Jack Mundey – a giant of the Australian labour movement – has died at the age of 90.
Mundey rose to prominence in the 1970s as a leader of the Builders Labourers Federation (BLF). He famously pioneered the ‘green ban’ movement which stopped the destruction of many historical sites and working class communities across New South Wales, most notably The Rocks and Woolloomooloo in Sydney.
Sometimes described as the father of urban environmentalism, Jack’s advocacy for the environment stemmed from his socialist worldview. He was a leading member of the Communist Party of Australia for a long time, and a lifelong trade unionist.
The BLF was deeply politicised under Mundey’s leadership and supported a wide range of causes. In addition to protecting heritage and the environment, the militant union fought for improved rights for women, gay people and the Indigenous community.
The union backed up their words with action and gave us a glimpse of what things could be like if workers, rather than bosses, decided how society was run.
In a letter to the Sydney Morning Herald in 1972 Mundey said, “Yes, we want to build. However, we prefer to build urgently required hospitals, schools, other public utilities, high-quality flats, units and houses, provided they are designed with adequate concern for the environment, than to build ugly unimaginative architecturally bankrupt blocks of concrete and glass offices… Though we want all our members employed, we will not just become robots directed by developer-builders who value the dollar at the expense of the environment. More and more, we are going to determine which buildings we will build.”
Mundey was widely respected by fellow construction workers, but the trust they placed in him did not fall from the sky. He won their support through years of tedious struggle for improved wages, conditions and safety standards on building sites.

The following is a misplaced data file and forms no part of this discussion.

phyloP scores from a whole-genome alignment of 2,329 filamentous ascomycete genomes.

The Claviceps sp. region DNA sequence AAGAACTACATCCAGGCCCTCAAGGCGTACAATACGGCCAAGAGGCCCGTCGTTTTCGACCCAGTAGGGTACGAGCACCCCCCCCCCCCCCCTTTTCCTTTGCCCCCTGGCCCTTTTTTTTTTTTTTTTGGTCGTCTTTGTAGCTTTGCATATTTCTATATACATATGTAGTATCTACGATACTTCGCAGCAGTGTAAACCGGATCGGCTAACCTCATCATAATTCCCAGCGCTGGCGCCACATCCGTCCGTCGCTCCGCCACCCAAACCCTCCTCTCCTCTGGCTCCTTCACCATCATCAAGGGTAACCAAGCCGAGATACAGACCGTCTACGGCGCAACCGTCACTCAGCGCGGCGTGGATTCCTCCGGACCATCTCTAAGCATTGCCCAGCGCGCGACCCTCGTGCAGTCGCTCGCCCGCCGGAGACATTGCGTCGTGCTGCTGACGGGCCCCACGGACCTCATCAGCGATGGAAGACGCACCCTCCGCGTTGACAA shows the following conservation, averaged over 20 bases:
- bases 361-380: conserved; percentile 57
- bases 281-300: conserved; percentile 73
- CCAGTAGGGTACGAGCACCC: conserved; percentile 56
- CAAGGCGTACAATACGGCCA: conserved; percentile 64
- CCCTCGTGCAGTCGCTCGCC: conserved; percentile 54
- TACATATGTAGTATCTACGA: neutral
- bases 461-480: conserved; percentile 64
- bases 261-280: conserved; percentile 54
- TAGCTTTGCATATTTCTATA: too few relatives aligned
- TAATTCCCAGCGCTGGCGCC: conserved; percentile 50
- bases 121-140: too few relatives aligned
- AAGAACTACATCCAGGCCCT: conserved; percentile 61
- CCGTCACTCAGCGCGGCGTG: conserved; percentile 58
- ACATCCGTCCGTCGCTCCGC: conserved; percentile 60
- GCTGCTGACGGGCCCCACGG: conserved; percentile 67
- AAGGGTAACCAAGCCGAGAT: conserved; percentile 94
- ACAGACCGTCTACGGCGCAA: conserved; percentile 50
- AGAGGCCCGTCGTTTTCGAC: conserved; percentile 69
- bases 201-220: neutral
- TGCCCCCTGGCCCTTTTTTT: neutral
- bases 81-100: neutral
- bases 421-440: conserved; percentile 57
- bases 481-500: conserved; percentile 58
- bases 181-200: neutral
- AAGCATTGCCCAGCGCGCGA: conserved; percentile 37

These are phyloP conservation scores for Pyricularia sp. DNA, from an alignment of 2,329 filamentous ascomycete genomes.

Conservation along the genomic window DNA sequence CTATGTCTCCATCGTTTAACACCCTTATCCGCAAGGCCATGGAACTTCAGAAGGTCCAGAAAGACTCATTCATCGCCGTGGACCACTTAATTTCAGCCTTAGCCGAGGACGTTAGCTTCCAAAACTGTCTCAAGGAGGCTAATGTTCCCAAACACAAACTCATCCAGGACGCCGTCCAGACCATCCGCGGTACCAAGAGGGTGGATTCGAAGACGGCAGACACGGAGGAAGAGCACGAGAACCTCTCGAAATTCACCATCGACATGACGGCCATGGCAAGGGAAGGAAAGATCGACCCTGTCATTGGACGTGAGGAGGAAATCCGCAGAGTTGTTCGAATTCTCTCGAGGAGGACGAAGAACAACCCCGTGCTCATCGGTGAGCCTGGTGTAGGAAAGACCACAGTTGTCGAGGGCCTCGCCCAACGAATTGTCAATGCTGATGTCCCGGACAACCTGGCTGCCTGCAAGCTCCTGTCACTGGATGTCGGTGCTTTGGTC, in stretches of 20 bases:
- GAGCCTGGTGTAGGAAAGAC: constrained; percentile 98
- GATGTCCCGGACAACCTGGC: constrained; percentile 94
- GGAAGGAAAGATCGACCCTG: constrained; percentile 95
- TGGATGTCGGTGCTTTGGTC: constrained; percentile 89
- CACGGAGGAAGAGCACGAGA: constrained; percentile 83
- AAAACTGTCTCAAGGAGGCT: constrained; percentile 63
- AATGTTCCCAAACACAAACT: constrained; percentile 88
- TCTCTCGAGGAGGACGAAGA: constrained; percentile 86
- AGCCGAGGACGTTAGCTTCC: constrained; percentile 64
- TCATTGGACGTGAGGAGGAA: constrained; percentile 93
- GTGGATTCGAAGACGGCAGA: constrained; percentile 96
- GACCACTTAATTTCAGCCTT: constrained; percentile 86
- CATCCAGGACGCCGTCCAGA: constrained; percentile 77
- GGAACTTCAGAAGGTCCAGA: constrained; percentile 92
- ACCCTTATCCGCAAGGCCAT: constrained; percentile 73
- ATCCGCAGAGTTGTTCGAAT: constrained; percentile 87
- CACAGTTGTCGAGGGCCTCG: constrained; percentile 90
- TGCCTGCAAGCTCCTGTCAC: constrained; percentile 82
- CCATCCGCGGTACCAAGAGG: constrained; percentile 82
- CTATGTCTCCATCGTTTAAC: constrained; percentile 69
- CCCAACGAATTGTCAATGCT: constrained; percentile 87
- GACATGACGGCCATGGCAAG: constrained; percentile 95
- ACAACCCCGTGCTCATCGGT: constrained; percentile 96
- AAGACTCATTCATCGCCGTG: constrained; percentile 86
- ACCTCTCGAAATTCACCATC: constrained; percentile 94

While he was a union official he took the equivalent of a labourers wage, and was accountable to members. He fought for a militant, democratic union controlled by it’s members. With these methods builders labourers improved their own living standards, but they also weighed in on what kind of society we should have.
Building workers didn’t just worry about ‘bread-and-butter’ issues, they took a stand on broader political and social issues that affected them and their communities.
Before Jack ran the BLF it was a tame cat union led by a group of right wing thugs. The Communist Party wanted to change the union for the better and encouraged Mundey to get a job as a builders labourer. At the age of 24 he got work at the Shell Oil Refinery project at Granville. He ended up becoming a shop steward and chair of the site committee.
Along with other left activists, he patiently built a rank and file group in the union. He agitated for the BLF to be more democratic and take on a fighting approach. The work on the job, and in the political struggle, was tough. It took more than a decade for the militants to remove the right wing gangsters from the union’s leadership. The example set by Mundey and his comrades is a model for today’s struggle to transform unions.
In many ways this work was as important as anything Jack did throughout his life. It opened the way for the BLF to have a big impact, not only on the built form of Sydney, but on the politics of the labour movement more generally. To this day, the green bans and the union-community coalitions the BLF built are seen as high points in Australian labour movement history.
It’s not only the protected parks and historic buildings that remind us of Jack’s legacy. While the politics of the union has since degenerated, construction workers in Australia are still better paid and have better conditions than many of their counterparts around the world. A large part of this is thanks to Mundey’s socialist influence.
There are lots of lessons, and hundreds of stories, associated with Jack’s life of struggle. He continued the fight for all sorts of progressive causes all the way to the end of his life. Some of the struggles he was involved with are well documented but others still need to be recorded.
Hopefully this will happen in the months and years ahead so that future generations can take inspiration, and carry on from where Jack helped to bring us.
Long before COVID-19, Mundey showed that working people are the most essential part of society. Without our labour nothing moves. He showed that workers have the potential to shape the world around them, and that putting socialist ideas into action is the best way to get results.
It was a huge contribution. Rest in power comrade.
By Anthony Main
‘Tales of the BLF… Rolling the Right!’ tells the story of how Jack Mundey and others turned the BLF into a fighting and democratic union, paving the way for the green ban movement and other historic wins. It’s vital reading for today given that we’re faced with some of the worst union leaders in Australian history.